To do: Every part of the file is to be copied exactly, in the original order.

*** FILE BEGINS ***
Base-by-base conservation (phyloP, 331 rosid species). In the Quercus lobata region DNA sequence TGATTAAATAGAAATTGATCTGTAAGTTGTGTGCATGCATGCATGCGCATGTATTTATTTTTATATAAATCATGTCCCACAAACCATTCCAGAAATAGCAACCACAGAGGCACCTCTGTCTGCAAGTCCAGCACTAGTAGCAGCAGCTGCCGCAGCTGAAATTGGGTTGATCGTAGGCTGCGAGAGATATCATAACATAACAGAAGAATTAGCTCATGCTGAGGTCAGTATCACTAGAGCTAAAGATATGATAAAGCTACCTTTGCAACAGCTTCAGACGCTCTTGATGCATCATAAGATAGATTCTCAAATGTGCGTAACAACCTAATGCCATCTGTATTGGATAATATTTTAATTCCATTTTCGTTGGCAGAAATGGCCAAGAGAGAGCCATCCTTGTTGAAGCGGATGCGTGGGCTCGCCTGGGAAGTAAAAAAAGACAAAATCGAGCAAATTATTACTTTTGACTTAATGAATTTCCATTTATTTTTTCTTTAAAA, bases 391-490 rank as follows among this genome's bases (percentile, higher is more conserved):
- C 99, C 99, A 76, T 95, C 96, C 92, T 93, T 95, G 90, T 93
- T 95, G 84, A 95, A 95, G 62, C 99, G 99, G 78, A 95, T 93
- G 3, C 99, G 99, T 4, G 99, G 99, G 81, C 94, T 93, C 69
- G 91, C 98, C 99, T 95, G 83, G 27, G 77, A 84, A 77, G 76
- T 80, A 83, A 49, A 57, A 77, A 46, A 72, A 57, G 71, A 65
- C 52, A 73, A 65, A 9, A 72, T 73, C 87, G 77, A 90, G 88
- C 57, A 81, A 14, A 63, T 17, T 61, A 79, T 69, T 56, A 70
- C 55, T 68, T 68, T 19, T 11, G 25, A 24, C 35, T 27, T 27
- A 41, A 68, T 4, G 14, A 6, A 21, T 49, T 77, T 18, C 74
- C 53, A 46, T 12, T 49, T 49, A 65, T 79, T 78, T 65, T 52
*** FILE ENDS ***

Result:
Base-by-base conservation (phyloP, 331 rosid species). In the Quercus lobata region DNA sequence TGATTAAATAGAAATTGATCTGTAAGTTGTGTGCATGCATGCATGCGCATGTATTTATTTTTATATAAATCATGTCCCACAAACCATTCCAGAAATAGCAACCACAGAGGCACCTCTGTCTGCAAGTCCAGCACTAGTAGCAGCAGCTGCCGCAGCTGAAATTGGGTTGATCGTAGGCTGCGAGAGATATCATAACATAACAGAAGAATTAGCTCATGCTGAGGTCAGTATCACTAGAGCTAAAGATATGATAAAGCTACCTTTGCAACAGCTTCAGACGCTCTTGATGCATCATAAGATAGATTCTCAAATGTGCGTAACAACCTAATGCCATCTGTATTGGATAATATTTTAATTCCATTTTCGTTGGCAGAAATGGCCAAGAGAGAGCCATCCTTGTTGAAGCGGATGCGTGGGCTCGCCTGGGAAGTAAAAAAAGACAAAATCGAGCAAATTATTACTTTTGACTTAATGAATTTCCATTTATTTTTTCTTTAAAA, bases 391-490 rank as follows among this genome's bases (percentile, higher is more conserved):
- C 99, C 99, A 76, T 95, C 96, C 92, T 93, T 95, G 90, T 93
- T 95, G 84, A 95, A 95, G 62, C 99, G 99, G 78, A 95, T 93
- G 3, C 99, G 99, T 4, G 99, G 99, G 81, C 94, T 93, C 69
- G 91, C 98, C 99, T 95, G 83, G 27, G 77, A 84, A 77, G 76
- T 80, A 83, A 49, A 57, A 77, A 46, A 72, A 57, G 71, A 65
- C 52, A 73, A 65, A 9, A 72, T 73, C 87, G 77, A 90, G 88
- C 57, A 81, A 14, A 63, T 17, T 61, A 79, T 69, T 56, A 70
- C 55, T 68, T 68, T 19, T 11, G 25, A 24, C 35, T 27, T 27
- A 41, A 68, T 4, G 14, A 6, A 21, T 49, T 77, T 18, C 74
- C 53, A 46, T 12, T 49, T 49, A 65, T 79, T 78, T 65, T 52